CAIRO (AP) - Seven Americans on trial over charges their pro-democracy groups fomented unrest flew out of Egypt Thursday after the U.S. posted nearly $5 million in bail.
Their departure eased a deep diplomatic crisis between the U.S. and Egypt that had been building for two months, following a crackdown on pro-democracy and human rights groups by the Egyptian government.
Though the seven Americans were safely on their way home, Washington indicated that its anger over the affair has not abated.
State Department spokeswoman Victoria Nuland expressed relief that the Americans were free, but she pointedly noted that no decision has been made about U.S. aid to Egypt.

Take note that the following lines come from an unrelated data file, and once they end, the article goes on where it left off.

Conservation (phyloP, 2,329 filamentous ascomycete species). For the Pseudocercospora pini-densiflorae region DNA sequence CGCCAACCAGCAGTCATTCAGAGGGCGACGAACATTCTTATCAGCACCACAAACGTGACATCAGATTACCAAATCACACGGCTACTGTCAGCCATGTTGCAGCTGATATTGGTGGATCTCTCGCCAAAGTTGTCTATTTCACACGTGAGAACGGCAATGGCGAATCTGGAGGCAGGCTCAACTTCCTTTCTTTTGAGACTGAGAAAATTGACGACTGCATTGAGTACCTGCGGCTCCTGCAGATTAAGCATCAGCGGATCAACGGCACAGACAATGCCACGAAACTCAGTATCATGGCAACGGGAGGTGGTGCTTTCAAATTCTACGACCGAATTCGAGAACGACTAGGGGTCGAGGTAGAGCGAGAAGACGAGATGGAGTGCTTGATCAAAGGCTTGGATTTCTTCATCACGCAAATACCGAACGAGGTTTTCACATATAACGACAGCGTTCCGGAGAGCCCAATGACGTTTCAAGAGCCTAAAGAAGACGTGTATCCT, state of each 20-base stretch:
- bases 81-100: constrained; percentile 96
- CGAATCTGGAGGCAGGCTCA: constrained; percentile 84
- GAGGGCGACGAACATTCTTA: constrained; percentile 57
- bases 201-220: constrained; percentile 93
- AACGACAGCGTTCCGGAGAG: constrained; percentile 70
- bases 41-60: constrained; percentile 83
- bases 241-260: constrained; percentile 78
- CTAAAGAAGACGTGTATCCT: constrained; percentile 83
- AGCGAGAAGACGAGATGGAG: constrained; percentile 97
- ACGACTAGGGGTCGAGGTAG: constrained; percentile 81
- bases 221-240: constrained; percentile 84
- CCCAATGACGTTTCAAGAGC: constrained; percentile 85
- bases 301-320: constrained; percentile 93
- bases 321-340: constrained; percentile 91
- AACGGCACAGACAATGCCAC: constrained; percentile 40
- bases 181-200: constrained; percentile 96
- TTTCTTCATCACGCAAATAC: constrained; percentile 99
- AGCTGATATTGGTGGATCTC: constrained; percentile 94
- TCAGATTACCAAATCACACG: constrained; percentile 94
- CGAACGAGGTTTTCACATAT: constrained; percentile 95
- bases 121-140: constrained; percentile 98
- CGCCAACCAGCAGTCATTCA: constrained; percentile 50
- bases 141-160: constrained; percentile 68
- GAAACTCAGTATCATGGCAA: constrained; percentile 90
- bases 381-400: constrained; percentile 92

As the crisis unfolded over the past two months, furious officials, including Secretary of State Hillary Clinton, warned the $1.3 billion in military aid and $250 million in economic assistance slated for Egypt this year was in jeopardy. Nuland pointed out Thursday that the court case against the pro-democracy groups is not over.
The 16 Americans facing charges are not expected to return to Egypt, but their trial has not been called off. After the first session Sunday, it was adjourned until April, and that ruling still stands.
A convoy of white vans carrying the symbol of the U.S. Embassy arrived at Cairo airport Thursday afternoon. carrying the seven, accompanied by embassy officials. Egypt's state news agency MENA said the Americans were "happily" taking group photos at the airport, along with eight other foreigners who were also allowed to leave the country.